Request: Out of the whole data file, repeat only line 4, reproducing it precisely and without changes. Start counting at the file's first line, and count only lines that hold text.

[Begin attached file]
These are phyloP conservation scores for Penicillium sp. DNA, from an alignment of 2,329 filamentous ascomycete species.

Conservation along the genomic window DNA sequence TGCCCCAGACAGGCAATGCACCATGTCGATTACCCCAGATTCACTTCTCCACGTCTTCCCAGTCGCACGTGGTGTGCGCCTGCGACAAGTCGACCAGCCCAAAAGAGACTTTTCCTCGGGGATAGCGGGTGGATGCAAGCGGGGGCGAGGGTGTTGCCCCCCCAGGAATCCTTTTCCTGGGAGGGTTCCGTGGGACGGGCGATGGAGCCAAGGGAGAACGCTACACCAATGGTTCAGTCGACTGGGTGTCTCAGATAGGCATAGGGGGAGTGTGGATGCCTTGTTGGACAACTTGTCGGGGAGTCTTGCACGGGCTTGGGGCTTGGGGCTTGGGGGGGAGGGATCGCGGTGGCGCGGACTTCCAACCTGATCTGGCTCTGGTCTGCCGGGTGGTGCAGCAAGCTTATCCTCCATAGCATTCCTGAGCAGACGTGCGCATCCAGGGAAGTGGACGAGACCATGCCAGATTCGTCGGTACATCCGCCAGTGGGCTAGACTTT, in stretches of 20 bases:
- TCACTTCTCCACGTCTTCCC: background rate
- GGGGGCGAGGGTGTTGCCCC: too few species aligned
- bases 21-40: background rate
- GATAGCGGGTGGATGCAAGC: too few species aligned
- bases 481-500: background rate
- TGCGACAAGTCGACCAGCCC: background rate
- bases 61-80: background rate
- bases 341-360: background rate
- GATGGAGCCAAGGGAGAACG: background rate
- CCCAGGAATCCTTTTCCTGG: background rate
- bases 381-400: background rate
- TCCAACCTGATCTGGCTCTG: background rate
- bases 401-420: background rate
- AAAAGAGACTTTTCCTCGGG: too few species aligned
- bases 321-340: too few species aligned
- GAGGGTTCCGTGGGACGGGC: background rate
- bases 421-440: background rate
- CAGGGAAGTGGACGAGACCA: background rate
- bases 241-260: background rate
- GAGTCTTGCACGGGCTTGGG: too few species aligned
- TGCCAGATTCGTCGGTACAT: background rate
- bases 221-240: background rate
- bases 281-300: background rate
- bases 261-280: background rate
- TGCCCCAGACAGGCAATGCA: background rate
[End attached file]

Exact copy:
- GGGGGCGAGGGTGTTGCCCC: too few species aligned